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Hot New England Summer Meant More Smog Days, but Long-Term Trend is toward Cleaner Air

Release Date: 10/01/2010
Contact Information: David Deegan, (617) 918-1017

(Boston, Mass. – Oct. 1, 2010) – As the 2010 summer ozone season comes to an end, EPA today confirmed that New Englanders experienced an increase in the number of poor air quality days this year, compared to 2009. Based on preliminary data collected between April and September, there were 28 days when ozone monitors in New England recorded concentrations above the standard. By contrast, in 2009 there were 11 days over the standard. However, over the longer term, air quality in New England continues to improve.
 
The number of unhealthy ozone days in each state this summer was as follows: 24 days in Connecticut (compared to 5 in 2009); 15 days in Massachusetts (7 in 2009); 6 days in Rhode Island (1 in 2009); 6 days in Maine (3 in 2009); 9 days in New Hampshire (2 in 2009) and none in Vermont (none in 2009). 
 
Ground-level ozone, the main ingredient of smog, is considered unhealthy when average concentrations exceed 0.075 parts per million (ppm) over an 8-hour period. In January, 2010 EPA proposed to strengthen the ozone standard to a level within the range of 0.060-0.070 ppm. A final decision is expected in the near future.  
 
The increase in the number of days with unhealthy air this year was directly related to the increase in the number of hot days this year. Sunlight and high temperatures speed the formation of ground-level ozone smog. Many areas of New England had more hot days this summer than last summer. July and August were especially hot, dry and sunny for much of New England. 
 
For example, at Bradley Airport in Conn., there were 34 days this summer when the temperature was at or above 90°F, compared with 11 such days in 2009. Although warm temperatures this summer led to an increase in unhealthy days, over the long-term, New England has experienced a decreasing number of unhealthy ozone days and peak ozone concentrations have decreased significantly over the last 30 years. In 1983, New England had 113 unhealthy days, compared with 28 this summer.
 
Another measure of air quality in New England is the geographic extent of the unhealthy air quality. This is determined by counting the number of air quality monitors that recorded exceedances of the ozone standard. A higher number of monitor exceedances means a more extensive area of unhealthy air quality. When comparing the 2010 ozone season to the 2002 ozone season, a New England summer with temperature data similar to this summer, the total number of monitored exceedances dropped from 860 in 2002 to 101 this past summer. This is an approximately 88% decrease in the number of areas in New England exceeding the standard over this eight year period.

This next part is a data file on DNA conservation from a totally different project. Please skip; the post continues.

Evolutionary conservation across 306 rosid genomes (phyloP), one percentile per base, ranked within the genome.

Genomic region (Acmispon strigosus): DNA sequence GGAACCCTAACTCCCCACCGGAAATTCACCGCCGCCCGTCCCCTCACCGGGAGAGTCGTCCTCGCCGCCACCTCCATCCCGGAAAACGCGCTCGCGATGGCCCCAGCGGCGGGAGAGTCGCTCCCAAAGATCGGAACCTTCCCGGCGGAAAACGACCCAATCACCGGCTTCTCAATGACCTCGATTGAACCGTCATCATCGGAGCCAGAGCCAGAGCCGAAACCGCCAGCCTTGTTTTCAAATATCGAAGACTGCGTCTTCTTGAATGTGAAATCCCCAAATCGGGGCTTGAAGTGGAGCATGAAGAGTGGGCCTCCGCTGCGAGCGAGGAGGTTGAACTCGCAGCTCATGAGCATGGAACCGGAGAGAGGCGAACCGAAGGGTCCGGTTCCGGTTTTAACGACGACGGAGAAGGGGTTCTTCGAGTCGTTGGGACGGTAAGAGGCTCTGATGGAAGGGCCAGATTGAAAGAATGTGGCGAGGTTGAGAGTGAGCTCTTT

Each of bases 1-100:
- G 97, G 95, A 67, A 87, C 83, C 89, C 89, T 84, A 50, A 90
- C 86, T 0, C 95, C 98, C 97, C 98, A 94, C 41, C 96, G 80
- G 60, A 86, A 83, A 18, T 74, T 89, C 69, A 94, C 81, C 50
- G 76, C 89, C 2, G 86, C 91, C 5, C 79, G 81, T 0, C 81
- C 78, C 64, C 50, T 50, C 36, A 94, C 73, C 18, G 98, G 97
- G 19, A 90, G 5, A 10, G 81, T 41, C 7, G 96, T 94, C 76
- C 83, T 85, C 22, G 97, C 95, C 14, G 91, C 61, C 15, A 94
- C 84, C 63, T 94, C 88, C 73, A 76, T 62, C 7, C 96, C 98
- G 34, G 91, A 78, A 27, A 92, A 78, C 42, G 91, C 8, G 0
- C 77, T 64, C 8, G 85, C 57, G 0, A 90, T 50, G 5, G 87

“When we look back to the air quality conditions a generation ago, we can feel proud of the advances we have made in reducing pollution,” said Curt Spalding, regional administrator of EPA’s New England regional office. “The unhealthy days we experienced this summer, however, remind us that our efforts to use cleaner cars and conserve energy in our own daily lives, all measures that lower air pollution, must continue.”
 
Exposure to elevated ozone levels can cause serious breathing problems, and aggravate asthma and other pre-existing lung diseases. It can also make people who are vulnerable more susceptible to respiratory infection.
 
Ground-level ozone (smog) is formed when volatile organic compounds and oxides of nitrogen (NOx) chemically react in the presence of sunlight. Cars, trucks and buses give off the majority of the pollution that makes smog. Fossil fuel burning at electric power plants, which run at high capacities on hot days, gives off significant amounts of smog-making pollution. Gas stations, print shops, household products like paints and cleaners, as well as gasoline-powered lawn and garden equipment, also contribute to smog formation.
 
EPA has taken a number of steps to further reduce air pollution. Since model year 2004, new cars, sport utility vehicles, pickup trucks, and minivans are meeting stringent new emission standards, resulting in vehicles that are 77 to 95 percent cleaner than older models. Also, beginning in 2007, EPA’s standards for new diesel engines for trucks and buses have reduced NOx and particulate matter emissions from those new vehicles by 90 percent over older models.
 
In addition, EPA has proposed a rule, known as the Transport Rule, which is expected to further improve air quality in the eastern US by reducing power plant emissions from 31 states and the District of Columbia. This rule will require significant reductions in sulfur dioxide and nitrogen oxides emissions.
 
Although the 2010 ozone season is ending, pollution from small particles in the air is a year-round concern. The daily air quality index forecast will continue to be available at www.epa.gov/ne/aqi/. New Englanders can also sign up at this address to receive air quality alerts. These alerts are issued by e-mail, whenever necessary, to notify program participants when high concentrations of ground-level ozone or fine particles are predicted to occur, in their area. Historical charts of unhealthy air days from 1983 through 2010 are available for each state on EPA New England’s web site at: www.epa.gov/ne/airquality/standard.html. A preliminary list of the unhealthy readings recorded this summer by date and monitor location, and corresponding air quality maps for each day, can be found at: http://www.epa.gov/region1/airquality/o3exceed-10.html
 
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